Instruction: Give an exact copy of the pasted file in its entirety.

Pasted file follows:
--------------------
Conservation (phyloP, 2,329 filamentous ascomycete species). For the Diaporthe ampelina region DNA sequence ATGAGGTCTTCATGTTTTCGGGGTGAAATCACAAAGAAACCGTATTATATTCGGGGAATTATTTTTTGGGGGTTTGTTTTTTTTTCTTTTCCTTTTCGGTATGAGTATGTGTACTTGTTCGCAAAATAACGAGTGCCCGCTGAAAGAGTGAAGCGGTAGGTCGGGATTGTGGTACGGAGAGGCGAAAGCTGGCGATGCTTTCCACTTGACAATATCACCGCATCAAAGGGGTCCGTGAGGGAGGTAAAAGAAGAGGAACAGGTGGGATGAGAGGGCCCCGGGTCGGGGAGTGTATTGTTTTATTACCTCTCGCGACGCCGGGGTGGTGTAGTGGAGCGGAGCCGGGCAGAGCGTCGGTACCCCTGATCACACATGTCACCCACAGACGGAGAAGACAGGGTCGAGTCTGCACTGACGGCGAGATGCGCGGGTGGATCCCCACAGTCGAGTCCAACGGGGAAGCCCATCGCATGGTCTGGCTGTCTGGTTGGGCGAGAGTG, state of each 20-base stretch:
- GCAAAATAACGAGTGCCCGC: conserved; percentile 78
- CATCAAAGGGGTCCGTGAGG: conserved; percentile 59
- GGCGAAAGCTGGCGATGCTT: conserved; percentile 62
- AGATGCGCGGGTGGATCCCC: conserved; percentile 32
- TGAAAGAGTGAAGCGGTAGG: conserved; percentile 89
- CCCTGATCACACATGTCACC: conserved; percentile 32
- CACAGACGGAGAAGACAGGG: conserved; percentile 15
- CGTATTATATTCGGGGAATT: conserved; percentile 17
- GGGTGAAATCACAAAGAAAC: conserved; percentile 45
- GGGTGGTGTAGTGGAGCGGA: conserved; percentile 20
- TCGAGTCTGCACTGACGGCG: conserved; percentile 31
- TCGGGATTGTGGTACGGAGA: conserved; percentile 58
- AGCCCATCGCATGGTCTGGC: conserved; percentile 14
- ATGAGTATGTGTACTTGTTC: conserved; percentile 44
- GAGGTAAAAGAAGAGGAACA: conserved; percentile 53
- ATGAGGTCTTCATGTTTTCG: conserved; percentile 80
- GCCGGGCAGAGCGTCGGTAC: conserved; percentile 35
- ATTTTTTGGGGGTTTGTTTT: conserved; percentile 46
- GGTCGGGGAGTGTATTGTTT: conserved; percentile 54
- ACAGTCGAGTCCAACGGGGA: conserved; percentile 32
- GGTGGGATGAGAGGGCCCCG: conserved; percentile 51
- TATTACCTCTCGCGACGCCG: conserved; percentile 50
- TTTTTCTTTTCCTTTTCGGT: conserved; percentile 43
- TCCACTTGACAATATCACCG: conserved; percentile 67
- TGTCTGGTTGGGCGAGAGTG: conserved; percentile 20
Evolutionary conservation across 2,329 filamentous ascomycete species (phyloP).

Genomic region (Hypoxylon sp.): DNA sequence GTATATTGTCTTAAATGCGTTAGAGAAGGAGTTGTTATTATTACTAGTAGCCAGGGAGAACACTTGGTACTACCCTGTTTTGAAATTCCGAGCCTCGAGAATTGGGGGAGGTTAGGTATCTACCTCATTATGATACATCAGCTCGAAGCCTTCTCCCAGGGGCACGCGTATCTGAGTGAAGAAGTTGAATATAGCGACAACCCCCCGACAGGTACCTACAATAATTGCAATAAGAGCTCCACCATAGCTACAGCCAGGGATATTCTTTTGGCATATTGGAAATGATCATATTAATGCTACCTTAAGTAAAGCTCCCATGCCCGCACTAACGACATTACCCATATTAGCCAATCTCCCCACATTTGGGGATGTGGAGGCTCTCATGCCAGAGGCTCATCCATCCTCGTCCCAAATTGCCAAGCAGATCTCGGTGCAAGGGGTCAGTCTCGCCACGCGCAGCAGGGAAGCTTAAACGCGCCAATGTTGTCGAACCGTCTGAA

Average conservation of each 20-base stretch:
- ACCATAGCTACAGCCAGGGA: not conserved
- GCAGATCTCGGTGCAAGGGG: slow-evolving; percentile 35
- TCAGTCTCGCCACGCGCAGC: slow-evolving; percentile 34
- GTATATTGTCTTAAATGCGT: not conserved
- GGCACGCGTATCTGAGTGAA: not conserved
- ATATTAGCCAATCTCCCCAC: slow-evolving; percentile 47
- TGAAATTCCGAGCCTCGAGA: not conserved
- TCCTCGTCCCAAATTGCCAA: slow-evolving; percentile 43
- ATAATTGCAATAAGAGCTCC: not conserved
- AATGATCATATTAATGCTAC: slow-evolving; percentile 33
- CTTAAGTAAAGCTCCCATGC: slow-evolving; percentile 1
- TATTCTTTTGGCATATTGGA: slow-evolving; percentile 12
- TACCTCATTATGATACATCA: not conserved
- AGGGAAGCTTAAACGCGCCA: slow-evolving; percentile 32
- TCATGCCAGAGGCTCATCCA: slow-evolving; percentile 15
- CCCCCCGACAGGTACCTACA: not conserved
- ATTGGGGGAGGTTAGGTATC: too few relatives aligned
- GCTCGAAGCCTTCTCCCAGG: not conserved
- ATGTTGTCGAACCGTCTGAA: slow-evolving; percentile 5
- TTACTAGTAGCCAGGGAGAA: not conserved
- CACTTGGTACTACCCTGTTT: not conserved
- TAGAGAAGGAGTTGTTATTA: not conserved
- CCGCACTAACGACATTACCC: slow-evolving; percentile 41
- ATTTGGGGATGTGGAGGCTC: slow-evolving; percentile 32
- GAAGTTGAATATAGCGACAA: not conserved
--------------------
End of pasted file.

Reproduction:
Conservation (phyloP, 2,329 filamentous ascomycete species). For the Diaporthe ampelina region DNA sequence ATGAGGTCTTCATGTTTTCGGGGTGAAATCACAAAGAAACCGTATTATATTCGGGGAATTATTTTTTGGGGGTTTGTTTTTTTTTCTTTTCCTTTTCGGTATGAGTATGTGTACTTGTTCGCAAAATAACGAGTGCCCGCTGAAAGAGTGAAGCGGTAGGTCGGGATTGTGGTACGGAGAGGCGAAAGCTGGCGATGCTTTCCACTTGACAATATCACCGCATCAAAGGGGTCCGTGAGGGAGGTAAAAGAAGAGGAACAGGTGGGATGAGAGGGCCCCGGGTCGGGGAGTGTATTGTTTTATTACCTCTCGCGACGCCGGGGTGGTGTAGTGGAGCGGAGCCGGGCAGAGCGTCGGTACCCCTGATCACACATGTCACCCACAGACGGAGAAGACAGGGTCGAGTCTGCACTGACGGCGAGATGCGCGGGTGGATCCCCACAGTCGAGTCCAACGGGGAAGCCCATCGCATGGTCTGGCTGTCTGGTTGGGCGAGAGTG, state of each 20-base stretch:
- GCAAAATAACGAGTGCCCGC: conserved; percentile 78
- CATCAAAGGGGTCCGTGAGG: conserved; percentile 59
- GGCGAAAGCTGGCGATGCTT: conserved; percentile 62
- AGATGCGCGGGTGGATCCCC: conserved; percentile 32
- TGAAAGAGTGAAGCGGTAGG: conserved; percentile 89
- CCCTGATCACACATGTCACC: conserved; percentile 32
- CACAGACGGAGAAGACAGGG: conserved; percentile 15
- CGTATTATATTCGGGGAATT: conserved; percentile 17
- GGGTGAAATCACAAAGAAAC: conserved; percentile 45
- GGGTGGTGTAGTGGAGCGGA: conserved; percentile 20
- TCGAGTCTGCACTGACGGCG: conserved; percentile 31
- TCGGGATTGTGGTACGGAGA: conserved; percentile 58
- AGCCCATCGCATGGTCTGGC: conserved; percentile 14
- ATGAGTATGTGTACTTGTTC: conserved; percentile 44
- GAGGTAAAAGAAGAGGAACA: conserved; percentile 53
- ATGAGGTCTTCATGTTTTCG: conserved; percentile 80
- GCCGGGCAGAGCGTCGGTAC: conserved; percentile 35
- ATTTTTTGGGGGTTTGTTTT: conserved; percentile 46
- GGTCGGGGAGTGTATTGTTT: conserved; percentile 54
- ACAGTCGAGTCCAACGGGGA: conserved; percentile 32
- GGTGGGATGAGAGGGCCCCG: conserved; percentile 51
- TATTACCTCTCGCGACGCCG: conserved; percentile 50
- TTTTTCTTTTCCTTTTCGGT: conserved; percentile 43
- TCCACTTGACAATATCACCG: conserved; percentile 67
- TGTCTGGTTGGGCGAGAGTG: conserved; percentile 20
Evolutionary conservation across 2,329 filamentous ascomycete species (phyloP).

Genomic region (Hypoxylon sp.): DNA sequence GTATATTGTCTTAAATGCGTTAGAGAAGGAGTTGTTATTATTACTAGTAGCCAGGGAGAACACTTGGTACTACCCTGTTTTGAAATTCCGAGCCTCGAGAATTGGGGGAGGTTAGGTATCTACCTCATTATGATACATCAGCTCGAAGCCTTCTCCCAGGGGCACGCGTATCTGAGTGAAGAAGTTGAATATAGCGACAACCCCCCGACAGGTACCTACAATAATTGCAATAAGAGCTCCACCATAGCTACAGCCAGGGATATTCTTTTGGCATATTGGAAATGATCATATTAATGCTACCTTAAGTAAAGCTCCCATGCCCGCACTAACGACATTACCCATATTAGCCAATCTCCCCACATTTGGGGATGTGGAGGCTCTCATGCCAGAGGCTCATCCATCCTCGTCCCAAATTGCCAAGCAGATCTCGGTGCAAGGGGTCAGTCTCGCCACGCGCAGCAGGGAAGCTTAAACGCGCCAATGTTGTCGAACCGTCTGAA

Average conservation of each 20-base stretch:
- ACCATAGCTACAGCCAGGGA: not conserved
- GCAGATCTCGGTGCAAGGGG: slow-evolving; percentile 35
- TCAGTCTCGCCACGCGCAGC: slow-evolving; percentile 34
- GTATATTGTCTTAAATGCGT: not conserved
- GGCACGCGTATCTGAGTGAA: not conserved
- ATATTAGCCAATCTCCCCAC: slow-evolving; percentile 47
- TGAAATTCCGAGCCTCGAGA: not conserved
- TCCTCGTCCCAAATTGCCAA: slow-evolving; percentile 43
- ATAATTGCAATAAGAGCTCC: not conserved
- AATGATCATATTAATGCTAC: slow-evolving; percentile 33
- CTTAAGTAAAGCTCCCATGC: slow-evolving; percentile 1
- TATTCTTTTGGCATATTGGA: slow-evolving; percentile 12
- TACCTCATTATGATACATCA: not conserved
- AGGGAAGCTTAAACGCGCCA: slow-evolving; percentile 32
- TCATGCCAGAGGCTCATCCA: slow-evolving; percentile 15
- CCCCCCGACAGGTACCTACA: not conserved
- ATTGGGGGAGGTTAGGTATC: too few relatives aligned
- GCTCGAAGCCTTCTCCCAGG: not conserved
- ATGTTGTCGAACCGTCTGAA: slow-evolving; percentile 5
- TTACTAGTAGCCAGGGAGAA: not conserved
- CACTTGGTACTACCCTGTTT: not conserved
- TAGAGAAGGAGTTGTTATTA: not conserved
- CCGCACTAACGACATTACCC: slow-evolving; percentile 41
- ATTTGGGGATGTGGAGGCTC: slow-evolving; percentile 32
- GAAGTTGAATATAGCGACAA: not conserved